Monday, September 29, 2014
Financial advisors and the investment community were shocked this past Friday when Bill Gross, sometimes referred to as “the bond king” resigned from Pimco, a firm he founded in 1971 that rose to become one of the largest mutual fund management firms in the world. Gross also served as fund manager for the $221.6 billion Pimco Total Return fund, and made frequent television appearances.
Although the move was surprising, it was not hard to find reasons for the departure. The Total Return Fund had seen investor redemptions totaling $68 billion in the past 16 months, and more recently, Gross has been under investigation by the Securities and Exchange Commission on a charge that an exchange-traded fund he was managing had illegally inflated its performance numbers. Prior to that, Gross publicly feuded with the man regarded as his successor, Mohammed El Erian, who had become a public face of Pimco with his book outlining a “New Normal” in the investment landscape.
Gross has taken a new position at Janus Capital Group, where he will manage a new fund called Janus Global Unconstrained Bond Fund in a new Janus office to be opened near his home in Newport Beach, CA. Some have speculated that investors will pull more money out of the Total Return Fund and follow Gross over to the new fund, where Gross will have the total control that he sought, and was denied, in his later years at Pimco.
Meanwhile, Pimco seems to be in good hands, with Gross succeeded by Daniel J. Ivascyn, formerly deputy chief investment officer. The Total Return Fund will be managed by longtime Gross associates Mark Kiesel, Scott Mather and Mihir Worah.
What are we to make of all this? Today’s mutual funds are typically managed under a team approach. Gross was a throwback to an era when one manager would call all the shots and be rewarded (or not) according to whether his performance exceeded the market. Over time, it became obvious that he was impatient with consensus decision-making, which simply means he was out of step with modern fund management styles. It will be interesting to see if he is able to reproduce his (generally excellent) long-term track record in a more competitive market, particularly during this time period when the bond market has been dependent on Federal Reserve stimulus, which is winding down going into next year. Many advisors benefited from Gross’s investment talents, but some are also undoubtedly happy to see Pimco Total Return managed in a more collaborative atmosphere.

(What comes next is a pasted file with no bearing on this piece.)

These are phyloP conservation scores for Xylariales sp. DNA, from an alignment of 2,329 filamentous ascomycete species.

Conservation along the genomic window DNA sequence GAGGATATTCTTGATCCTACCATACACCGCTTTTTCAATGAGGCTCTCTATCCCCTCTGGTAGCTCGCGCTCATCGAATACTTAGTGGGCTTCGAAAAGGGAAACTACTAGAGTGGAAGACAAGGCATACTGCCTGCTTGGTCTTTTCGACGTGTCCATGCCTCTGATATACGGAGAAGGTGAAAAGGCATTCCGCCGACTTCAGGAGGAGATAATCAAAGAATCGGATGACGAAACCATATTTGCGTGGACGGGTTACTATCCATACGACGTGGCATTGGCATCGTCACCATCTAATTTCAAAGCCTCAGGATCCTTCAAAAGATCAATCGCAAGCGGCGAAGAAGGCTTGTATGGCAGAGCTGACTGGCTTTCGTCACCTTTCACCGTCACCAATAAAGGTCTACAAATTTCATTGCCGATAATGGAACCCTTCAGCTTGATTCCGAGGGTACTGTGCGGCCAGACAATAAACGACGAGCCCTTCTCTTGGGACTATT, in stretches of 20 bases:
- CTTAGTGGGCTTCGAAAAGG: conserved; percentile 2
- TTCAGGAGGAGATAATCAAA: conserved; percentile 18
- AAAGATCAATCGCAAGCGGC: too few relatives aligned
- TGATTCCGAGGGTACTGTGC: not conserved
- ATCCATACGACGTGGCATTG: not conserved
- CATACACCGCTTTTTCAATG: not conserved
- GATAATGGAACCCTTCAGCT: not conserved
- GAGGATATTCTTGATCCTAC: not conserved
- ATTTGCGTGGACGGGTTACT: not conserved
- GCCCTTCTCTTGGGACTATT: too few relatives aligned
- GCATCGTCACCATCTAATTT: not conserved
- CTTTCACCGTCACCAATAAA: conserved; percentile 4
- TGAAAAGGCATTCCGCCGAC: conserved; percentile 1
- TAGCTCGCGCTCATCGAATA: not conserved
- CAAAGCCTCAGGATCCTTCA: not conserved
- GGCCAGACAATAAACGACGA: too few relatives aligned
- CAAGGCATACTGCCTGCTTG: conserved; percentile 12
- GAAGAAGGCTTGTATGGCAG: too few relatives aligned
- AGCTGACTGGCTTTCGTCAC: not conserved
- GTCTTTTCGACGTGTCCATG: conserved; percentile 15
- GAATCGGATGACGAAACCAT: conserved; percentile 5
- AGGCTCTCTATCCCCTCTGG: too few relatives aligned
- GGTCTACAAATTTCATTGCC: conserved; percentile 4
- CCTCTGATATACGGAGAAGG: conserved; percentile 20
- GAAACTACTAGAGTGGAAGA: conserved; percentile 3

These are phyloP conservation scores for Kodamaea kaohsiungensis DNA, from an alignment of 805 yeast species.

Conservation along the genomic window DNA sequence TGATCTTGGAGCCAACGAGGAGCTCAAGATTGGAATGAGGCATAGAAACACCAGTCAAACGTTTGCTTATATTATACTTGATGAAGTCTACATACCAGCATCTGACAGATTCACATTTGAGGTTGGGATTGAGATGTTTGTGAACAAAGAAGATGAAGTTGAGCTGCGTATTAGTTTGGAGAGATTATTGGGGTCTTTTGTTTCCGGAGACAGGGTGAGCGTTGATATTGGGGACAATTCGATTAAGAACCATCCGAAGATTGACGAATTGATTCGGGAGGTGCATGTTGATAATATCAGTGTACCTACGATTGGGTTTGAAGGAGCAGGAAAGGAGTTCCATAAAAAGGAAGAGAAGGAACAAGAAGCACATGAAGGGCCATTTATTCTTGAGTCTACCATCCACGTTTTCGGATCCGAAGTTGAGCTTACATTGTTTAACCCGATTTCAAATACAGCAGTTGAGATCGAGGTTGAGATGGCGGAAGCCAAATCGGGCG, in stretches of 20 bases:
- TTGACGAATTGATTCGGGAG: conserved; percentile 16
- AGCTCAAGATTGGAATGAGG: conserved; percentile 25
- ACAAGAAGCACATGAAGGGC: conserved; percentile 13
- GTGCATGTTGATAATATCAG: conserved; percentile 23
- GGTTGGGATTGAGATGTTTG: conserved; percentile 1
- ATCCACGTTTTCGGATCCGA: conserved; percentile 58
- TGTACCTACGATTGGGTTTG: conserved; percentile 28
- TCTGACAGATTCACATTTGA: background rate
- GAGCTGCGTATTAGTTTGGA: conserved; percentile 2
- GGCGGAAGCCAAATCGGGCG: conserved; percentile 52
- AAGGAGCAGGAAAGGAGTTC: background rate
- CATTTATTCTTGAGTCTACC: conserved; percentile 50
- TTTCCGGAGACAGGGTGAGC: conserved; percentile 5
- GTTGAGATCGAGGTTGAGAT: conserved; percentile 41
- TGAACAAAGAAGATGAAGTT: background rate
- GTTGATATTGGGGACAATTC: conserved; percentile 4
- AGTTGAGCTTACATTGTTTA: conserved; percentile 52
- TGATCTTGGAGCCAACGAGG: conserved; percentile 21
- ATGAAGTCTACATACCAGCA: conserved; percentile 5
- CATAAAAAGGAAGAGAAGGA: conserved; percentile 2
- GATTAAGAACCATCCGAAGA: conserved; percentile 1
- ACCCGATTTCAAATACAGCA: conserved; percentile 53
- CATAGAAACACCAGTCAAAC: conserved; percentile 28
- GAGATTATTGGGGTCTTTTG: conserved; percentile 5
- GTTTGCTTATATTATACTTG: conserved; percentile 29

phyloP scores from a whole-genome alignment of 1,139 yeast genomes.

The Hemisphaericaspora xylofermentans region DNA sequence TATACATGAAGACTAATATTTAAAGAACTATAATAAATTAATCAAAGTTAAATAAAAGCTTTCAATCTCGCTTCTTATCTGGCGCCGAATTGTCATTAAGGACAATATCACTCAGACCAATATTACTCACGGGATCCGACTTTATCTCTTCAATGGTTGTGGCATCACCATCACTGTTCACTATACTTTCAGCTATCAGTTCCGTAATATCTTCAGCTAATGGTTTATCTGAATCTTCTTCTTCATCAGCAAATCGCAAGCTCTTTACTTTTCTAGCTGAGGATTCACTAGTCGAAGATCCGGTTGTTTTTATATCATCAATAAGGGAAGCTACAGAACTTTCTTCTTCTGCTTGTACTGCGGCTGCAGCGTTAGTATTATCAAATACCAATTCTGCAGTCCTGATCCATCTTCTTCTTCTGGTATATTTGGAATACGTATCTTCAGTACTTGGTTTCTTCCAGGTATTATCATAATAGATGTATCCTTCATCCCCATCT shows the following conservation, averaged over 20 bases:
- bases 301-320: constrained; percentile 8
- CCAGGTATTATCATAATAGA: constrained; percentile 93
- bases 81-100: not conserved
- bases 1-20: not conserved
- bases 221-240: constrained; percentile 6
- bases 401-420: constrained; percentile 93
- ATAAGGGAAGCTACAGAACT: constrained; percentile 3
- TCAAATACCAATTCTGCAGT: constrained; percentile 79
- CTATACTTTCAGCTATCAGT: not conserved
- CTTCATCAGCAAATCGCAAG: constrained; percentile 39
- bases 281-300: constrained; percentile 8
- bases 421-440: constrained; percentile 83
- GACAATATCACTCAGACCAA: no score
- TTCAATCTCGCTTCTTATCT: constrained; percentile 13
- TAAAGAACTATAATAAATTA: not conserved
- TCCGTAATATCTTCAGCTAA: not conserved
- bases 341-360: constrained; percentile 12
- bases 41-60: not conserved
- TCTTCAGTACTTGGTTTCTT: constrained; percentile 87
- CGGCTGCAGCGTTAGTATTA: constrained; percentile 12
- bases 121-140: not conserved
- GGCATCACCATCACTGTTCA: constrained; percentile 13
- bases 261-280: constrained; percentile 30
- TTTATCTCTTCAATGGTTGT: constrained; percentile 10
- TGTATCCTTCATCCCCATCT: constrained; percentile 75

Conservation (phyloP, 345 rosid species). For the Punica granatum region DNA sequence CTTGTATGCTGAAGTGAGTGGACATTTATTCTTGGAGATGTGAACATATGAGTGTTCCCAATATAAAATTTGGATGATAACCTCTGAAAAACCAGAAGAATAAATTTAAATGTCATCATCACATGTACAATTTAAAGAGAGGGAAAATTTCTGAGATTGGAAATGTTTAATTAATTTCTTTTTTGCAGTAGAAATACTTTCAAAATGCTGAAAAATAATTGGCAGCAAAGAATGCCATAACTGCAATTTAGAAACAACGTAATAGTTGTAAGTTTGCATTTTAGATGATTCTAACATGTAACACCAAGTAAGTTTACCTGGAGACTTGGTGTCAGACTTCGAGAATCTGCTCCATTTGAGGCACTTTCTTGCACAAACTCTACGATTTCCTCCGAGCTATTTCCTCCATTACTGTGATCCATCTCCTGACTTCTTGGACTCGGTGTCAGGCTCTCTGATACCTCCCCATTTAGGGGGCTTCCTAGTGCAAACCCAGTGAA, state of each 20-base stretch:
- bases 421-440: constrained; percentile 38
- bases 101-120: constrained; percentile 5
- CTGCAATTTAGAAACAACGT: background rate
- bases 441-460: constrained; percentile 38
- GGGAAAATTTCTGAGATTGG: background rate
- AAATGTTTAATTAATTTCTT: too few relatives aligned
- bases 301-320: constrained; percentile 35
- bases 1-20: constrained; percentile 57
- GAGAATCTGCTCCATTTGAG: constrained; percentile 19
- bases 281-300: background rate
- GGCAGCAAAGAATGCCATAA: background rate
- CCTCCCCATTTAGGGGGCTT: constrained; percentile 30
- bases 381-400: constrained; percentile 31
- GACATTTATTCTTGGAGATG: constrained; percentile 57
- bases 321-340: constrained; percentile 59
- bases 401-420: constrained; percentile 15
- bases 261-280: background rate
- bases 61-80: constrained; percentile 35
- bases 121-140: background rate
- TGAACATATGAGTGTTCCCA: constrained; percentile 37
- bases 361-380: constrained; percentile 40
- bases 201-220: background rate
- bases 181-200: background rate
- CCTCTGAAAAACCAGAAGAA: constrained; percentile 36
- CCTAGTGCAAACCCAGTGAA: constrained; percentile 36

Friday, September 19, 2014
Last fall it was Twitter. Before that, it was Facebook. Now it’s Alibaba, the huge Chinese e-commerce company that just became the largest tech IPO in history, after raising $21.8 billion in its initial public offering on September 18.
As it turns out, Facebook and Twitter turned out to be decent investments at their IPO price. Post-IPO buyers purchased Twitter shares at roughly $45 a share, and over the nearly 12 months since, the stock has climbed to around $50--an 11% return that is below what the market as a whole has delivered, but above the negative returns most investors experience in the first year after a public offering. Facebook has done better, starting life at $38 a share in May of 2012, following a very bumpy path that saw investors deeply under water for months, and then recovering so that shares are now trading around $75.
Will Alibaba continue the streak? Amid all the hype, one voice to listen to is veteran emerging markets analyst/manager Mark Mobius, of Franklin Templeton Investments. Mobius acknowledges that Alibaba has some interesting fundamentals--including a return on equity of 24%, operating margins of 26% and revenue of $1.02 billion, making it by far the biggest e-commerce engine in China.
But he also notes that the company has an unusual corporate structure that could lead to problems for investors down the road. He warns that the company’s ownership team controls the board of directors, which means that if shareholders are concerned about the direction of the company, or if the owners decide to loot the assets and put the money in their own pockets, well, there isn’t much shareholders could do about it.
What, exactly, did investors buy in this IPO? In most cases, IPO investors are purchasing direct ownership shares of the company. But Alibaba is listed as a variable interest entity, which creates a somewhat more complicated ownership structure. The bottom line is that shareholders, in this public offering, are actually buying a stake in a company registered in the Cayman Islands, which has a contract to share in Alibaba’s profits. If shareholders ever became concerned about Alibaba’s management decisions, they would have to go to a Chinese court to get redress. It is hard to imagine a positive outcome for American investors.
Along this line, it is interesting to note that the original plan was for Alibaba to go public on the Hong Kong stock exchange, but the Hong Kong regulators declined to allow it, citing concerns about (you guessed it!) the ownership structure and fairness to Hong Kong investors. The New York Stock Exchange may have been more focused on a big payday than on consumer protection when it allowed the company to list in the U.S.